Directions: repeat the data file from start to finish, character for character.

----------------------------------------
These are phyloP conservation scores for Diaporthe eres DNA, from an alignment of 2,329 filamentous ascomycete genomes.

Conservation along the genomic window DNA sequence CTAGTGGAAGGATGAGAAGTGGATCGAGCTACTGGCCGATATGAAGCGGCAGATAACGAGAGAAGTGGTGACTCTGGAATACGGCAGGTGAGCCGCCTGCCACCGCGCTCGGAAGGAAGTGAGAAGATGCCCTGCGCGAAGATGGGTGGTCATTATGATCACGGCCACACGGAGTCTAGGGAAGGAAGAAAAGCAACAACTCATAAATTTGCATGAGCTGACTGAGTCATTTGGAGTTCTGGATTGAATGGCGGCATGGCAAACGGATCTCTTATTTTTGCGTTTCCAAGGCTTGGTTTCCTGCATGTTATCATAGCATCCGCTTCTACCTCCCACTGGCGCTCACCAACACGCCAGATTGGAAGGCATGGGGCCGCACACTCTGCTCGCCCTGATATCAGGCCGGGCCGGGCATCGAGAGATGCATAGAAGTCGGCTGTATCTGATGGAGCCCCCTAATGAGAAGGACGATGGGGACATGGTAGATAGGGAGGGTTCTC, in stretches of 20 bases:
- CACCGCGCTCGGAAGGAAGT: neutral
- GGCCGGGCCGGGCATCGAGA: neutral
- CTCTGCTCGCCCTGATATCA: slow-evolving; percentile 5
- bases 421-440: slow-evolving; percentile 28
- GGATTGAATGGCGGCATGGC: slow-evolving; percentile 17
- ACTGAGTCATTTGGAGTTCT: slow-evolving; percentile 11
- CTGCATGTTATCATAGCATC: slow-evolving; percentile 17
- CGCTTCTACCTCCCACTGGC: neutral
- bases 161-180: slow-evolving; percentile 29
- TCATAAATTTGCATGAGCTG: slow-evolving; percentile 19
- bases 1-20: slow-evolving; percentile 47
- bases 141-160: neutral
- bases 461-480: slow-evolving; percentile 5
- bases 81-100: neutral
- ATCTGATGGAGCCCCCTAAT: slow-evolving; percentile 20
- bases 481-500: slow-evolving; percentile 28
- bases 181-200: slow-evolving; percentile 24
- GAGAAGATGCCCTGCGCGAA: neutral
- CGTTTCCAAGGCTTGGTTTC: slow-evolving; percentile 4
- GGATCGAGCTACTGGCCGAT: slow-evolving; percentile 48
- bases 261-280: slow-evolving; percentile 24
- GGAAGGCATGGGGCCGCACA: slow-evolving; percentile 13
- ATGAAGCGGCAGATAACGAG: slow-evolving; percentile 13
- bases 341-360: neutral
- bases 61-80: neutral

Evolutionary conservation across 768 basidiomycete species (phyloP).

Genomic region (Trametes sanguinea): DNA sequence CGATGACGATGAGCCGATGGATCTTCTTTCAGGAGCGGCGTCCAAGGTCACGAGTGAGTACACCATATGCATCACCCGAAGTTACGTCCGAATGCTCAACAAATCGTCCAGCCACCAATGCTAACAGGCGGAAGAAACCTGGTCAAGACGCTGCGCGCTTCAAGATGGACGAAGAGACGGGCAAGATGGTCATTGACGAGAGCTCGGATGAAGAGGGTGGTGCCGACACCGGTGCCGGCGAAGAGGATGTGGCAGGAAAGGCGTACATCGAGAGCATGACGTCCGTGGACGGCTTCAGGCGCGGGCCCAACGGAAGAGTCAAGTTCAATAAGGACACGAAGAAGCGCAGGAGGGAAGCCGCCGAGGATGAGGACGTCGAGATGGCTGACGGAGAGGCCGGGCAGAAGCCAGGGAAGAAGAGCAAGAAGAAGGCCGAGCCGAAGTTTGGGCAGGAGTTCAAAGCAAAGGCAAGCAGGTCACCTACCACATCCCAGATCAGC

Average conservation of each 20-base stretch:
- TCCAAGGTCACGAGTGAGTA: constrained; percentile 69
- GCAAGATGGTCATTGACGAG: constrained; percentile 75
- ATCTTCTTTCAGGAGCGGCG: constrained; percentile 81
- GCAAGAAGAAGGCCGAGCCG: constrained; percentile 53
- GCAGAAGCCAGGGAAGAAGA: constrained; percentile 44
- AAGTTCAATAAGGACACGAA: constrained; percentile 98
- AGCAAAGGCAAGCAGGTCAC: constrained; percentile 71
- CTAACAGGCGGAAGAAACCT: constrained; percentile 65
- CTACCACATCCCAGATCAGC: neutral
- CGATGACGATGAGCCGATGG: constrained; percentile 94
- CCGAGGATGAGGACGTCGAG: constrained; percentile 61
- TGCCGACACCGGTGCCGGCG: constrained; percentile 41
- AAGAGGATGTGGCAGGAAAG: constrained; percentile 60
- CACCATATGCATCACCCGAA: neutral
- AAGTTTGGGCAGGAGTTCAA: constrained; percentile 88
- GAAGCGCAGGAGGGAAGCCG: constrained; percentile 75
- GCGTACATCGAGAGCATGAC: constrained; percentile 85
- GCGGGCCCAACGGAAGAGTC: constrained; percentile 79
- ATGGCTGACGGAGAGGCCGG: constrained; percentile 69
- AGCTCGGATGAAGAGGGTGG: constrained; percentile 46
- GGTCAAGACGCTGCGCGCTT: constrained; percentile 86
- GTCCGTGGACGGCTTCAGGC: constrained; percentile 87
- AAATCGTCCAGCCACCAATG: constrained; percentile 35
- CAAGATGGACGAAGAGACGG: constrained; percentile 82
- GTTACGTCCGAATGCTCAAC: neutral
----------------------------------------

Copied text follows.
These are phyloP conservation scores for Diaporthe eres DNA, from an alignment of 2,329 filamentous ascomycete genomes.

Conservation along the genomic window DNA sequence CTAGTGGAAGGATGAGAAGTGGATCGAGCTACTGGCCGATATGAAGCGGCAGATAACGAGAGAAGTGGTGACTCTGGAATACGGCAGGTGAGCCGCCTGCCACCGCGCTCGGAAGGAAGTGAGAAGATGCCCTGCGCGAAGATGGGTGGTCATTATGATCACGGCCACACGGAGTCTAGGGAAGGAAGAAAAGCAACAACTCATAAATTTGCATGAGCTGACTGAGTCATTTGGAGTTCTGGATTGAATGGCGGCATGGCAAACGGATCTCTTATTTTTGCGTTTCCAAGGCTTGGTTTCCTGCATGTTATCATAGCATCCGCTTCTACCTCCCACTGGCGCTCACCAACACGCCAGATTGGAAGGCATGGGGCCGCACACTCTGCTCGCCCTGATATCAGGCCGGGCCGGGCATCGAGAGATGCATAGAAGTCGGCTGTATCTGATGGAGCCCCCTAATGAGAAGGACGATGGGGACATGGTAGATAGGGAGGGTTCTC, in stretches of 20 bases:
- CACCGCGCTCGGAAGGAAGT: neutral
- GGCCGGGCCGGGCATCGAGA: neutral
- CTCTGCTCGCCCTGATATCA: slow-evolving; percentile 5
- bases 421-440: slow-evolving; percentile 28
- GGATTGAATGGCGGCATGGC: slow-evolving; percentile 17
- ACTGAGTCATTTGGAGTTCT: slow-evolving; percentile 11
- CTGCATGTTATCATAGCATC: slow-evolving; percentile 17
- CGCTTCTACCTCCCACTGGC: neutral
- bases 161-180: slow-evolving; percentile 29
- TCATAAATTTGCATGAGCTG: slow-evolving; percentile 19
- bases 1-20: slow-evolving; percentile 47
- bases 141-160: neutral
- bases 461-480: slow-evolving; percentile 5
- bases 81-100: neutral
- ATCTGATGGAGCCCCCTAAT: slow-evolving; percentile 20
- bases 481-500: slow-evolving; percentile 28
- bases 181-200: slow-evolving; percentile 24
- GAGAAGATGCCCTGCGCGAA: neutral
- CGTTTCCAAGGCTTGGTTTC: slow-evolving; percentile 4
- GGATCGAGCTACTGGCCGAT: slow-evolving; percentile 48
- bases 261-280: slow-evolving; percentile 24
- GGAAGGCATGGGGCCGCACA: slow-evolving; percentile 13
- ATGAAGCGGCAGATAACGAG: slow-evolving; percentile 13
- bases 341-360: neutral
- bases 61-80: neutral

Evolutionary conservation across 768 basidiomycete species (phyloP).

Genomic region (Trametes sanguinea): DNA sequence CGATGACGATGAGCCGATGGATCTTCTTTCAGGAGCGGCGTCCAAGGTCACGAGTGAGTACACCATATGCATCACCCGAAGTTACGTCCGAATGCTCAACAAATCGTCCAGCCACCAATGCTAACAGGCGGAAGAAACCTGGTCAAGACGCTGCGCGCTTCAAGATGGACGAAGAGACGGGCAAGATGGTCATTGACGAGAGCTCGGATGAAGAGGGTGGTGCCGACACCGGTGCCGGCGAAGAGGATGTGGCAGGAAAGGCGTACATCGAGAGCATGACGTCCGTGGACGGCTTCAGGCGCGGGCCCAACGGAAGAGTCAAGTTCAATAAGGACACGAAGAAGCGCAGGAGGGAAGCCGCCGAGGATGAGGACGTCGAGATGGCTGACGGAGAGGCCGGGCAGAAGCCAGGGAAGAAGAGCAAGAAGAAGGCCGAGCCGAAGTTTGGGCAGGAGTTCAAAGCAAAGGCAAGCAGGTCACCTACCACATCCCAGATCAGC

Average conservation of each 20-base stretch:
- TCCAAGGTCACGAGTGAGTA: constrained; percentile 69
- GCAAGATGGTCATTGACGAG: constrained; percentile 75
- ATCTTCTTTCAGGAGCGGCG: constrained; percentile 81
- GCAAGAAGAAGGCCGAGCCG: constrained; percentile 53
- GCAGAAGCCAGGGAAGAAGA: constrained; percentile 44
- AAGTTCAATAAGGACACGAA: constrained; percentile 98
- AGCAAAGGCAAGCAGGTCAC: constrained; percentile 71
- CTAACAGGCGGAAGAAACCT: constrained; percentile 65
- CTACCACATCCCAGATCAGC: neutral
- CGATGACGATGAGCCGATGG: constrained; percentile 94
- CCGAGGATGAGGACGTCGAG: constrained; percentile 61
- TGCCGACACCGGTGCCGGCG: constrained; percentile 41
- AAGAGGATGTGGCAGGAAAG: constrained; percentile 60
- CACCATATGCATCACCCGAA: neutral
- AAGTTTGGGCAGGAGTTCAA: constrained; percentile 88
- GAAGCGCAGGAGGGAAGCCG: constrained; percentile 75
- GCGTACATCGAGAGCATGAC: constrained; percentile 85
- GCGGGCCCAACGGAAGAGTC: constrained; percentile 79
- ATGGCTGACGGAGAGGCCGG: constrained; percentile 69
- AGCTCGGATGAAGAGGGTGG: constrained; percentile 46
- GGTCAAGACGCTGCGCGCTT: constrained; percentile 86
- GTCCGTGGACGGCTTCAGGC: constrained; percentile 87
- AAATCGTCCAGCCACCAATG: constrained; percentile 35
- CAAGATGGACGAAGAGACGG: constrained; percentile 82
- GTTACGTCCGAATGCTCAAC: neutral